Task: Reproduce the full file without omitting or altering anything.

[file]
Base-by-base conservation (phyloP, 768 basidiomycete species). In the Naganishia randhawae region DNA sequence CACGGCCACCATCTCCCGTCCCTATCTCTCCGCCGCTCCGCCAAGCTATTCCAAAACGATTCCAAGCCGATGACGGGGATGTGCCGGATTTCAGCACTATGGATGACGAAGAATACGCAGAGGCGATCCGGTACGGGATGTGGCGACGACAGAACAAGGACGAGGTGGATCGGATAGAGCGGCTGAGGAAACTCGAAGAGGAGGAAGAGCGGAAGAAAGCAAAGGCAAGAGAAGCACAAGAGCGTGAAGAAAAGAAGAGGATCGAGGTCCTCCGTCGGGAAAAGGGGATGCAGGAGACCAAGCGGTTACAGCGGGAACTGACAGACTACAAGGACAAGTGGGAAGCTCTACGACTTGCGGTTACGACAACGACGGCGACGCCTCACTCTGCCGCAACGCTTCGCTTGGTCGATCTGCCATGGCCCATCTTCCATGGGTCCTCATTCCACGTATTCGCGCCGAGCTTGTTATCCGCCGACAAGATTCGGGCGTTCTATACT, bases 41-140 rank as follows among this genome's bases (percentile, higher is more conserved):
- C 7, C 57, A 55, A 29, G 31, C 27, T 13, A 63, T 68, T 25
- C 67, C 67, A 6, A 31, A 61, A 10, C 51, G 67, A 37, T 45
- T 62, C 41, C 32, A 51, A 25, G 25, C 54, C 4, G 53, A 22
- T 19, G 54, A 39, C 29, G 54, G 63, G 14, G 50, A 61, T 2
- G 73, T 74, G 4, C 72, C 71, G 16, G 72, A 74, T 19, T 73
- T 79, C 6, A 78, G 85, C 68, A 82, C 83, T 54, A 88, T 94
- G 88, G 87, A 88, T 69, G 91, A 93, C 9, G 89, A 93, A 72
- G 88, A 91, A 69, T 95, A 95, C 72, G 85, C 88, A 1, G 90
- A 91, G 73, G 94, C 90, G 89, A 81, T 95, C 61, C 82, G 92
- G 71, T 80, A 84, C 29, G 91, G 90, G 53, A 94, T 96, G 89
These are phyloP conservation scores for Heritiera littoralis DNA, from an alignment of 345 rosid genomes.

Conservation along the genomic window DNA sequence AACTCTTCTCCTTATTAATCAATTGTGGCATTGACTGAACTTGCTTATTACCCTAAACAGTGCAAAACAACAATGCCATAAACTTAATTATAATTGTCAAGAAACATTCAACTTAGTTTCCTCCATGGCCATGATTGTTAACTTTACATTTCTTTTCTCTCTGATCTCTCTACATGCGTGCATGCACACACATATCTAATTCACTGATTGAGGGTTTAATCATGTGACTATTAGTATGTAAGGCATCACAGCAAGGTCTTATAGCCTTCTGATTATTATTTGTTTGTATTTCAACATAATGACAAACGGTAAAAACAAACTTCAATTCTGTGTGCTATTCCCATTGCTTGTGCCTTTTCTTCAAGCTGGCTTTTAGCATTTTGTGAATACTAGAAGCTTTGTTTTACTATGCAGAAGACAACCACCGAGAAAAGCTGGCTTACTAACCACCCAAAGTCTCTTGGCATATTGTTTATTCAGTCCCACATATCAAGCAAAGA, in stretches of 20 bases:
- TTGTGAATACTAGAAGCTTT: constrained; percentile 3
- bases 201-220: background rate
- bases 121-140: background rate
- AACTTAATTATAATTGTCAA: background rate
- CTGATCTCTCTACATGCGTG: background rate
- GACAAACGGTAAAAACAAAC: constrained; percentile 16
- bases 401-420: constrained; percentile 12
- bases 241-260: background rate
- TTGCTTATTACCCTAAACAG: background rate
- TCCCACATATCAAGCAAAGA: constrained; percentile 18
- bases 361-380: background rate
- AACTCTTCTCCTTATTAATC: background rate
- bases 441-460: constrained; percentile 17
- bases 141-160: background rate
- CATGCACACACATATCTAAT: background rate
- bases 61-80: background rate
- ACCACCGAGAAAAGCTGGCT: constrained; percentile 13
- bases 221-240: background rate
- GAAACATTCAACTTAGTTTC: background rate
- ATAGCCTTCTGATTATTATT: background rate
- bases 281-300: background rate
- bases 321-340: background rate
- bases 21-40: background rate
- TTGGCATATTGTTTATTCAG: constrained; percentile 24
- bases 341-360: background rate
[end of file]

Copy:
Base-by-base conservation (phyloP, 768 basidiomycete species). In the Naganishia randhawae region DNA sequence CACGGCCACCATCTCCCGTCCCTATCTCTCCGCCGCTCCGCCAAGCTATTCCAAAACGATTCCAAGCCGATGACGGGGATGTGCCGGATTTCAGCACTATGGATGACGAAGAATACGCAGAGGCGATCCGGTACGGGATGTGGCGACGACAGAACAAGGACGAGGTGGATCGGATAGAGCGGCTGAGGAAACTCGAAGAGGAGGAAGAGCGGAAGAAAGCAAAGGCAAGAGAAGCACAAGAGCGTGAAGAAAAGAAGAGGATCGAGGTCCTCCGTCGGGAAAAGGGGATGCAGGAGACCAAGCGGTTACAGCGGGAACTGACAGACTACAAGGACAAGTGGGAAGCTCTACGACTTGCGGTTACGACAACGACGGCGACGCCTCACTCTGCCGCAACGCTTCGCTTGGTCGATCTGCCATGGCCCATCTTCCATGGGTCCTCATTCCACGTATTCGCGCCGAGCTTGTTATCCGCCGACAAGATTCGGGCGTTCTATACT, bases 41-140 rank as follows among this genome's bases (percentile, higher is more conserved):
- C 7, C 57, A 55, A 29, G 31, C 27, T 13, A 63, T 68, T 25
- C 67, C 67, A 6, A 31, A 61, A 10, C 51, G 67, A 37, T 45
- T 62, C 41, C 32, A 51, A 25, G 25, C 54, C 4, G 53, A 22
- T 19, G 54, A 39, C 29, G 54, G 63, G 14, G 50, A 61, T 2
- G 73, T 74, G 4, C 72, C 71, G 16, G 72, A 74, T 19, T 73
- T 79, C 6, A 78, G 85, C 68, A 82, C 83, T 54, A 88, T 94
- G 88, G 87, A 88, T 69, G 91, A 93, C 9, G 89, A 93, A 72
- G 88, A 91, A 69, T 95, A 95, C 72, G 85, C 88, A 1, G 90
- A 91, G 73, G 94, C 90, G 89, A 81, T 95, C 61, C 82, G 92
- G 71, T 80, A 84, C 29, G 91, G 90, G 53, A 94, T 96, G 89
These are phyloP conservation scores for Heritiera littoralis DNA, from an alignment of 345 rosid genomes.

Conservation along the genomic window DNA sequence AACTCTTCTCCTTATTAATCAATTGTGGCATTGACTGAACTTGCTTATTACCCTAAACAGTGCAAAACAACAATGCCATAAACTTAATTATAATTGTCAAGAAACATTCAACTTAGTTTCCTCCATGGCCATGATTGTTAACTTTACATTTCTTTTCTCTCTGATCTCTCTACATGCGTGCATGCACACACATATCTAATTCACTGATTGAGGGTTTAATCATGTGACTATTAGTATGTAAGGCATCACAGCAAGGTCTTATAGCCTTCTGATTATTATTTGTTTGTATTTCAACATAATGACAAACGGTAAAAACAAACTTCAATTCTGTGTGCTATTCCCATTGCTTGTGCCTTTTCTTCAAGCTGGCTTTTAGCATTTTGTGAATACTAGAAGCTTTGTTTTACTATGCAGAAGACAACCACCGAGAAAAGCTGGCTTACTAACCACCCAAAGTCTCTTGGCATATTGTTTATTCAGTCCCACATATCAAGCAAAGA, in stretches of 20 bases:
- TTGTGAATACTAGAAGCTTT: constrained; percentile 3
- bases 201-220: background rate
- bases 121-140: background rate
- AACTTAATTATAATTGTCAA: background rate
- CTGATCTCTCTACATGCGTG: background rate
- GACAAACGGTAAAAACAAAC: constrained; percentile 16
- bases 401-420: constrained; percentile 12
- bases 241-260: background rate
- TTGCTTATTACCCTAAACAG: background rate
- TCCCACATATCAAGCAAAGA: constrained; percentile 18
- bases 361-380: background rate
- AACTCTTCTCCTTATTAATC: background rate
- bases 441-460: constrained; percentile 17
- bases 141-160: background rate
- CATGCACACACATATCTAAT: background rate
- bases 61-80: background rate
- ACCACCGAGAAAAGCTGGCT: constrained; percentile 13
- bases 221-240: background rate
- GAAACATTCAACTTAGTTTC: background rate
- ATAGCCTTCTGATTATTATT: background rate
- bases 281-300: background rate
- bases 321-340: background rate
- bases 21-40: background rate
- TTGGCATATTGTTTATTCAG: constrained; percentile 24
- bases 341-360: background rate